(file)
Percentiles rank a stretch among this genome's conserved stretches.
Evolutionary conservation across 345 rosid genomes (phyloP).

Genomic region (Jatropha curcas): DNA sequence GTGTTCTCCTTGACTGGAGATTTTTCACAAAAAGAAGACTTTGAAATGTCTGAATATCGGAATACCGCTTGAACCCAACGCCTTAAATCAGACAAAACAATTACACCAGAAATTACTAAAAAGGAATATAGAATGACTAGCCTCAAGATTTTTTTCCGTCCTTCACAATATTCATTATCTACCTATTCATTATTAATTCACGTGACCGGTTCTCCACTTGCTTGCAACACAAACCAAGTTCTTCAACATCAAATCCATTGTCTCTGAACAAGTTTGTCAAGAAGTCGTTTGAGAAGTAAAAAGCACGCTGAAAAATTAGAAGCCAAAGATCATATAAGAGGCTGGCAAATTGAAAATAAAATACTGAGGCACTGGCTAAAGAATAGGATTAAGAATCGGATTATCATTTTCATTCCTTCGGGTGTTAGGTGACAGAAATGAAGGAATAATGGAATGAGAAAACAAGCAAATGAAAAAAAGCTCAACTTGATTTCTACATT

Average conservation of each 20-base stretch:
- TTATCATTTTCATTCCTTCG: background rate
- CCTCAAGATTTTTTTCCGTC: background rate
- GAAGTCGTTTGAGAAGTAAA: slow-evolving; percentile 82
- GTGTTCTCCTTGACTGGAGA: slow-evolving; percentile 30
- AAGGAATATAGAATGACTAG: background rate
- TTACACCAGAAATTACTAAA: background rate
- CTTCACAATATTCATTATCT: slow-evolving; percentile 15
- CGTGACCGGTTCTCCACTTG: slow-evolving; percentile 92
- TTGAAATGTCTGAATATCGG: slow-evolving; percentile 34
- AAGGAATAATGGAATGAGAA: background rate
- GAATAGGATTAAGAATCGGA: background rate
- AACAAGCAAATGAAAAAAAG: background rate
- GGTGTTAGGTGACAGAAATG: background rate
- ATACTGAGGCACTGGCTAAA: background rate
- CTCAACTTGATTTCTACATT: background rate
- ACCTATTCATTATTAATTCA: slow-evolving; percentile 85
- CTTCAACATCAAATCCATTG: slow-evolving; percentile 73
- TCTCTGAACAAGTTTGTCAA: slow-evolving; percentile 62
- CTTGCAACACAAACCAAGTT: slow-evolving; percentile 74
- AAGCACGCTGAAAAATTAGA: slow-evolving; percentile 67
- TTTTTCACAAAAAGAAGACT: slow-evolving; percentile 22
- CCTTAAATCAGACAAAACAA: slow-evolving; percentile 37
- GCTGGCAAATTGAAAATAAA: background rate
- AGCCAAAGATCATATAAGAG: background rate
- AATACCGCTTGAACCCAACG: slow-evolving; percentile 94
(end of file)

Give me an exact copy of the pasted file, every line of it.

Percentiles rank a stretch among this genome's conserved stretches.
Evolutionary conservation across 345 rosid genomes (phyloP).

Genomic region (Jatropha curcas): DNA sequence GTGTTCTCCTTGACTGGAGATTTTTCACAAAAAGAAGACTTTGAAATGTCTGAATATCGGAATACCGCTTGAACCCAACGCCTTAAATCAGACAAAACAATTACACCAGAAATTACTAAAAAGGAATATAGAATGACTAGCCTCAAGATTTTTTTCCGTCCTTCACAATATTCATTATCTACCTATTCATTATTAATTCACGTGACCGGTTCTCCACTTGCTTGCAACACAAACCAAGTTCTTCAACATCAAATCCATTGTCTCTGAACAAGTTTGTCAAGAAGTCGTTTGAGAAGTAAAAAGCACGCTGAAAAATTAGAAGCCAAAGATCATATAAGAGGCTGGCAAATTGAAAATAAAATACTGAGGCACTGGCTAAAGAATAGGATTAAGAATCGGATTATCATTTTCATTCCTTCGGGTGTTAGGTGACAGAAATGAAGGAATAATGGAATGAGAAAACAAGCAAATGAAAAAAAGCTCAACTTGATTTCTACATT

Average conservation of each 20-base stretch:
- TTATCATTTTCATTCCTTCG: background rate
- CCTCAAGATTTTTTTCCGTC: background rate
- GAAGTCGTTTGAGAAGTAAA: slow-evolving; percentile 82
- GTGTTCTCCTTGACTGGAGA: slow-evolving; percentile 30
- AAGGAATATAGAATGACTAG: background rate
- TTACACCAGAAATTACTAAA: background rate
- CTTCACAATATTCATTATCT: slow-evolving; percentile 15
- CGTGACCGGTTCTCCACTTG: slow-evolving; percentile 92
- TTGAAATGTCTGAATATCGG: slow-evolving; percentile 34
- AAGGAATAATGGAATGAGAA: background rate
- GAATAGGATTAAGAATCGGA: background rate
- AACAAGCAAATGAAAAAAAG: background rate
- GGTGTTAGGTGACAGAAATG: background rate
- ATACTGAGGCACTGGCTAAA: background rate
- CTCAACTTGATTTCTACATT: background rate
- ACCTATTCATTATTAATTCA: slow-evolving; percentile 85
- CTTCAACATCAAATCCATTG: slow-evolving; percentile 73
- TCTCTGAACAAGTTTGTCAA: slow-evolving; percentile 62
- CTTGCAACACAAACCAAGTT: slow-evolving; percentile 74
- AAGCACGCTGAAAAATTAGA: slow-evolving; percentile 67
- TTTTTCACAAAAAGAAGACT: slow-evolving; percentile 22
- CCTTAAATCAGACAAAACAA: slow-evolving; percentile 37
- GCTGGCAAATTGAAAATAAA: background rate
- AGCCAAAGATCATATAAGAG: background rate
- AATACCGCTTGAACCCAACG: slow-evolving; percentile 94